In 1962 Aafje became professor of general chemistry and in 1967 professor of structural chemistry at the University of Groningen. In this new role she also worked in American institutes in Buffalo, Washington DC, Oak Ridge, Brookhaven and Pittsburgh. In Buffalo she visited Philip Coppens and together they performed neutron diffraction experiments on cyanuric acid crystals at Brookhaven National Laboratory [3]. In Washington DC she worked on direct methods with Isabella Karle at the Naval Research Lab. There she showed in just over one day how an organic compound looked completely different from what the organic chemists expected [4]. Together with the group in Utrecht and the company Enraf-Nonius in Delft, Aafje stood at the cradle of the development of the CAD-4, the Computer Automated Diffractometer with 4 circles. One of the first of these instruments was installed in her lab in 1969. This made it possible for her co-worker Jan de Boer to measure accurate intensities in an automated way [5]. It also led to the foundation of the centre for participation research [6] in Utrecht in the early 1970s where Ton Spek measured crystals and solved X-ray structures for third parties.

Aafje's crystal chemistry group covered a broad range of topics: cyclophosphazenes [7], electron-density distribution studies using high-resolution data at low temperature [5], relations between structure and electrical and magnetic properties of morpholinium-TCNQ compounds [8], combining force-field calculations with X-ray measurements on compounds that are “sterically hindered”, incommensurable structures and biologically active peptides [9].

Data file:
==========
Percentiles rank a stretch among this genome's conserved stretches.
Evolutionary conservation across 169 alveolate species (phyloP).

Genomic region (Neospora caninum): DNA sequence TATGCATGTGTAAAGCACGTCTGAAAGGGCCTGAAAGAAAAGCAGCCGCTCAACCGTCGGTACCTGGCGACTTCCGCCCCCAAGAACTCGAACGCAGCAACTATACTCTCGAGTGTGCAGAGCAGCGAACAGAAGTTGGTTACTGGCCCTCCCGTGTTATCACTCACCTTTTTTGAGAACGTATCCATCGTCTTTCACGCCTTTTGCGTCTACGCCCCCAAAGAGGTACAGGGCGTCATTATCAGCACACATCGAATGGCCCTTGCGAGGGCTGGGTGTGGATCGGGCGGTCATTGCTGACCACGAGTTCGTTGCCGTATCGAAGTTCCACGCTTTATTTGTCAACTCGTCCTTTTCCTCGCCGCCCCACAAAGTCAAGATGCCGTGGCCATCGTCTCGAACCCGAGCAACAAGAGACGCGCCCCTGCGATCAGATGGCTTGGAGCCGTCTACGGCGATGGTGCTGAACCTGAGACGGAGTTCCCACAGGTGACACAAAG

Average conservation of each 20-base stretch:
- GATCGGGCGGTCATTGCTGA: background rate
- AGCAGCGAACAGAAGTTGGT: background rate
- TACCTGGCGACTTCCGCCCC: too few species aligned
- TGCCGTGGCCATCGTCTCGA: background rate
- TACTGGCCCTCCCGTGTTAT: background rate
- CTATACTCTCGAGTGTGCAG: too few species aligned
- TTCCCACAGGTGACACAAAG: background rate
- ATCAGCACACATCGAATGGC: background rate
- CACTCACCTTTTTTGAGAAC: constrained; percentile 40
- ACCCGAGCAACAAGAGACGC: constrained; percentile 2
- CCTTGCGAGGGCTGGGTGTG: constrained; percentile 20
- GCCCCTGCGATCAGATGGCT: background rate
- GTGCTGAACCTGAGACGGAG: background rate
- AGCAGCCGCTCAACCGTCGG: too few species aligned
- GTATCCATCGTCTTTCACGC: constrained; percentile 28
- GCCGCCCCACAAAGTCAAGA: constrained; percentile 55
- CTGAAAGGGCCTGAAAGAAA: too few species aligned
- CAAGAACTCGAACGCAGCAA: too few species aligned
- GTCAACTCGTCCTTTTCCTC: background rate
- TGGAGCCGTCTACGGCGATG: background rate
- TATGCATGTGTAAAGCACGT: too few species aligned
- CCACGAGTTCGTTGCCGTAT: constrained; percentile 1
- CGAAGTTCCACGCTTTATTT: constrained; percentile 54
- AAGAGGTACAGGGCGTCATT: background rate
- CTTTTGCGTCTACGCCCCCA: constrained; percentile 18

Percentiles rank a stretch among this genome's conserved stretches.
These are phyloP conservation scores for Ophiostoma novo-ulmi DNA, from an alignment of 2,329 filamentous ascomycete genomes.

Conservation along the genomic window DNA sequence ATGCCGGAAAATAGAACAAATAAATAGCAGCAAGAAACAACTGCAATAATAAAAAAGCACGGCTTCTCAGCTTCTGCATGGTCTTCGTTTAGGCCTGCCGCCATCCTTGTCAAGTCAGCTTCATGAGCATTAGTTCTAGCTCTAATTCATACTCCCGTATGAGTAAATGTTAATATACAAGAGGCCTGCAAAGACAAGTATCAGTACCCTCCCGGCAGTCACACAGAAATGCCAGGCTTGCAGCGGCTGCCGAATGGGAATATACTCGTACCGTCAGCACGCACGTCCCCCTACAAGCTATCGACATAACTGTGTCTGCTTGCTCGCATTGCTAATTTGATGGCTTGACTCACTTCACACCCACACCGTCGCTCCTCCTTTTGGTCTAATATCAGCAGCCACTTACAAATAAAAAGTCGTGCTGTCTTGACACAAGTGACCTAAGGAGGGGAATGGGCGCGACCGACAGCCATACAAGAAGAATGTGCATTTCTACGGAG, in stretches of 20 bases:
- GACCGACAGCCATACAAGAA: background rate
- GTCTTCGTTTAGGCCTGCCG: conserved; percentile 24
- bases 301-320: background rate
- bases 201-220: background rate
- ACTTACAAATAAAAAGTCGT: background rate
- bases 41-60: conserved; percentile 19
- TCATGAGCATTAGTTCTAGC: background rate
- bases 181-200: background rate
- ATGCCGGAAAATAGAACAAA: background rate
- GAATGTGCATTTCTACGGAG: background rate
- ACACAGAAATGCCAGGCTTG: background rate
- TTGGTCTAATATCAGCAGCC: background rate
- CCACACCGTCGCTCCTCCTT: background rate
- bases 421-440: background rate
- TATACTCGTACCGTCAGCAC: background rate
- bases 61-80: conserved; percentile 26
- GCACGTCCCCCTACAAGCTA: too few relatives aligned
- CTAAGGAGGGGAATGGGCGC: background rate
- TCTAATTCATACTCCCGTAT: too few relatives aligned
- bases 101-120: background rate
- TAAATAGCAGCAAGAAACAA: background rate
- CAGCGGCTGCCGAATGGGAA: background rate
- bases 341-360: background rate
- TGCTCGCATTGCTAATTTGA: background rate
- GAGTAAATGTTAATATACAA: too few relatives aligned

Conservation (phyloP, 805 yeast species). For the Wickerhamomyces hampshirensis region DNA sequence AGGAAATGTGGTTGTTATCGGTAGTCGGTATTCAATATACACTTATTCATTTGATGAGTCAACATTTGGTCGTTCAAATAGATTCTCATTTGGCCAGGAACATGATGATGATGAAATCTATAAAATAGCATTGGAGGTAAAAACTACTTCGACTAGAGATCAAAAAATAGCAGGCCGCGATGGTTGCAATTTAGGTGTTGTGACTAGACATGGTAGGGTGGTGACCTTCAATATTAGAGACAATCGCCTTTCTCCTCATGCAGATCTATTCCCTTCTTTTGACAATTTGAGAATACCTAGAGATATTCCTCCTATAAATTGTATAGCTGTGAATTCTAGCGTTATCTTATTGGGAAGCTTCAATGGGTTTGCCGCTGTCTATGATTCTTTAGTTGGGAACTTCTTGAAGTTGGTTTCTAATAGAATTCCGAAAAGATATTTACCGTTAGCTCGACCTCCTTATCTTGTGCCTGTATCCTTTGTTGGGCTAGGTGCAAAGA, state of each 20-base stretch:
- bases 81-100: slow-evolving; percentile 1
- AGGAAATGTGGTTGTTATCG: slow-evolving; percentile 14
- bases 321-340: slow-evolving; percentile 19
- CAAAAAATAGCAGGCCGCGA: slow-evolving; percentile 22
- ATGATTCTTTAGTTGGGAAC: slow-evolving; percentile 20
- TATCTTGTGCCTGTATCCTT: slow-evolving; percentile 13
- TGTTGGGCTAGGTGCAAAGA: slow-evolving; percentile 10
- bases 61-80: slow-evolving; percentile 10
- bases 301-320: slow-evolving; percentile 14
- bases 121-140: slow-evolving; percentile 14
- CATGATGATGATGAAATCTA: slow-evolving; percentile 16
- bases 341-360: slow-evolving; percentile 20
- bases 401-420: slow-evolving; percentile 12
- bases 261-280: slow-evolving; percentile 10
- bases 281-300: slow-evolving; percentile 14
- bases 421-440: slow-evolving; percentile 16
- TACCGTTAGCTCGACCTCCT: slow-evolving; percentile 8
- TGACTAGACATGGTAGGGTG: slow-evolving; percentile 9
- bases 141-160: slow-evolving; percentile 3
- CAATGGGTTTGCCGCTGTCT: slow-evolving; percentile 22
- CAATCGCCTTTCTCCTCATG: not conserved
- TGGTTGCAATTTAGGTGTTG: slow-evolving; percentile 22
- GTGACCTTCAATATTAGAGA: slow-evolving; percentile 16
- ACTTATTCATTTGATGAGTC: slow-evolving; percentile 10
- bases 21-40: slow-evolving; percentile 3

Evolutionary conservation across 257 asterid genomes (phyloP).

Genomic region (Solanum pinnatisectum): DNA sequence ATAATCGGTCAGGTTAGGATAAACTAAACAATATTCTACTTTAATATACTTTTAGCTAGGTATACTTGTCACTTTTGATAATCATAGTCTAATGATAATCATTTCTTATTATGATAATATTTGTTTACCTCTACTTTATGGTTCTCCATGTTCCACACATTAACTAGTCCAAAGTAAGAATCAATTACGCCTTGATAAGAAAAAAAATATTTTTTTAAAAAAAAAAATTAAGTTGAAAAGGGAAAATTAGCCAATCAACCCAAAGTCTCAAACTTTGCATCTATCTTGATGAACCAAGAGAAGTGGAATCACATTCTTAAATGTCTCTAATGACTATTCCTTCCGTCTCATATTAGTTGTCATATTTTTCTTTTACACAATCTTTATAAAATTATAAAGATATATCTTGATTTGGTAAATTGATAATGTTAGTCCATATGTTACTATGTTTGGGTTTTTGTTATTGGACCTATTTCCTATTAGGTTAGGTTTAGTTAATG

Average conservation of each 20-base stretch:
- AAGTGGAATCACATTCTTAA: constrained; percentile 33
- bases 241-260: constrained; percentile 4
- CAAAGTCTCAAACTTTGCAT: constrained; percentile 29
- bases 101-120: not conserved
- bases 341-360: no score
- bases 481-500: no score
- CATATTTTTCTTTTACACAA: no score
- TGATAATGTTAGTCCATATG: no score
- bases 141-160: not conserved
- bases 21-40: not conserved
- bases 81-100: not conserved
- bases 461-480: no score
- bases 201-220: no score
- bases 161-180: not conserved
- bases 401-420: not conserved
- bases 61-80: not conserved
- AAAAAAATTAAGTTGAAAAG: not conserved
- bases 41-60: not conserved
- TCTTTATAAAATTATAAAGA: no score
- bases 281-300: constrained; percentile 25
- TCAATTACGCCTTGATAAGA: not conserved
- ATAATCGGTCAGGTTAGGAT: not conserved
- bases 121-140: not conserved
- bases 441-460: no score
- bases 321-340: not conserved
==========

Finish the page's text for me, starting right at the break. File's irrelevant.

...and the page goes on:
Next to her research activities she was active in a number of roles: prior to the 10th IUCr Congress in Amsterdam in 1975, Aafje chaired the programme committee of the conference. From 1977 to 1982 she was secretary of the IUCr Commission on International Tables and with her wit and her charm and organisational skills she played a big role in bringing together the views of many crystallographers from Europe and the rest of the world and realising the 1983 edition of Volume A of International Tables for Crystallography. In 1980 she became a member of the Royal Dutch Academy of Sciences.